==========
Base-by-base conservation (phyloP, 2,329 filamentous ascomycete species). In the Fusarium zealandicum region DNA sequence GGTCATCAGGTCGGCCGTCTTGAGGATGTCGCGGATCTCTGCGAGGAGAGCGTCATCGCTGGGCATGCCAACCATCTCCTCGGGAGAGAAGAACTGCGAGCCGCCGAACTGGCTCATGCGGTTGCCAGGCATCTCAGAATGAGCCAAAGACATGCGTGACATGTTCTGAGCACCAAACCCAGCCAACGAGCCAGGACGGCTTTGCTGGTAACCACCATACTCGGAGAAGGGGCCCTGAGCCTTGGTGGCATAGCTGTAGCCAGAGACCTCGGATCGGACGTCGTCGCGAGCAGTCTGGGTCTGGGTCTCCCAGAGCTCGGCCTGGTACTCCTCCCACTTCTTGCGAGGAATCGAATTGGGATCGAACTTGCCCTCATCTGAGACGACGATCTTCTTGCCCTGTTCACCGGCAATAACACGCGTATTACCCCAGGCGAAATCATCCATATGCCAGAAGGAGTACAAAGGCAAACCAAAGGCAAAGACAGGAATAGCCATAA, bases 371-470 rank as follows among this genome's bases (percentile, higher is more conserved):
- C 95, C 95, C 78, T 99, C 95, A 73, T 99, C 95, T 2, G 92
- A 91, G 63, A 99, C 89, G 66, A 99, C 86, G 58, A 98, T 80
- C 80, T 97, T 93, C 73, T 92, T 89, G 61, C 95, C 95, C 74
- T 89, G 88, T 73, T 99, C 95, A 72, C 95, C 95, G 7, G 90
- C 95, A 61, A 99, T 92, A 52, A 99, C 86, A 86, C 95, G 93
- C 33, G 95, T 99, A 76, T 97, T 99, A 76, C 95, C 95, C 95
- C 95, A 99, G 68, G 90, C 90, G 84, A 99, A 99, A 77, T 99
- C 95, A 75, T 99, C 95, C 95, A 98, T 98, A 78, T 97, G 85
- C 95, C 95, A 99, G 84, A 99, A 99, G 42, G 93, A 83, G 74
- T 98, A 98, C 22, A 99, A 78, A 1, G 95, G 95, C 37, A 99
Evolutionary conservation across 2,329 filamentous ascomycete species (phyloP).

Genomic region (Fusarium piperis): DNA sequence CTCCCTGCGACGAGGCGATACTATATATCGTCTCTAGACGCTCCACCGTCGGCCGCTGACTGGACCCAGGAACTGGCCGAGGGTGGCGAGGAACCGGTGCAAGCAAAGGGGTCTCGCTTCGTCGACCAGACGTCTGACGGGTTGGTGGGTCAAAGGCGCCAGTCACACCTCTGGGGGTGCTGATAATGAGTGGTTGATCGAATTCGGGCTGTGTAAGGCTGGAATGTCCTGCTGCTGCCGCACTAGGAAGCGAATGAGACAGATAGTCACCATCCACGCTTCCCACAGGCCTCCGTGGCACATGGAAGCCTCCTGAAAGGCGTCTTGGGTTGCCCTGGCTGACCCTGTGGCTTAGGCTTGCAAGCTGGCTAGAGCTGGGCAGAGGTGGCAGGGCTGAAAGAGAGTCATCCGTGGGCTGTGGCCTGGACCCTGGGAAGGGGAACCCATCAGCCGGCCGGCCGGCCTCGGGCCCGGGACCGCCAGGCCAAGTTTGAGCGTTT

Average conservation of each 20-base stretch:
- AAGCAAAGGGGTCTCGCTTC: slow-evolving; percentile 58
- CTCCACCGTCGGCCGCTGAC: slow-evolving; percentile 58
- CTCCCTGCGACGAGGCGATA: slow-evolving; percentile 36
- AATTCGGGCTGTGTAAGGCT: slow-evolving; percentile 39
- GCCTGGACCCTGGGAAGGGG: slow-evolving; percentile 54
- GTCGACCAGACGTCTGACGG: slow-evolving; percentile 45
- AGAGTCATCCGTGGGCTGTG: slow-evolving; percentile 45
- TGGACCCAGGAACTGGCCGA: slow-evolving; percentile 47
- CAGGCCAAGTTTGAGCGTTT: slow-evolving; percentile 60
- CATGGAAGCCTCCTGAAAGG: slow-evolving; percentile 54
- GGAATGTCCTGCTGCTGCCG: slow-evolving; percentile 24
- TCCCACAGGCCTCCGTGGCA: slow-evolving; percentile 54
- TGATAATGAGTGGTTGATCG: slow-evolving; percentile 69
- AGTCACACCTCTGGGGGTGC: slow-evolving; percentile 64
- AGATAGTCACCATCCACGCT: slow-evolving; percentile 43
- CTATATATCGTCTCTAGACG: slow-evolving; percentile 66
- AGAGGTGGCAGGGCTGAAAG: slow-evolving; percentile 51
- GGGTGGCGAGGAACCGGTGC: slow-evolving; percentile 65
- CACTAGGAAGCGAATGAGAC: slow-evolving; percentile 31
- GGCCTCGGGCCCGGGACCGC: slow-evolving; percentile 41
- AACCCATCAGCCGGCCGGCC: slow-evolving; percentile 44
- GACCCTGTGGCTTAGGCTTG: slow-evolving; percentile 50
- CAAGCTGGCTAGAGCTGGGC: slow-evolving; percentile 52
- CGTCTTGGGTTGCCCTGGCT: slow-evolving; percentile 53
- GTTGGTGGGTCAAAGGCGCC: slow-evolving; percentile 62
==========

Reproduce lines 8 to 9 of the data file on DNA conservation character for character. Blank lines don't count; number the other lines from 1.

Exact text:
- C 95, A 99, G 68, G 90, C 90, G 84, A 99, A 99, A 77, T 99
- C 95, A 75, T 99, C 95, C 95, A 98, T 98, A 78, T 97, G 85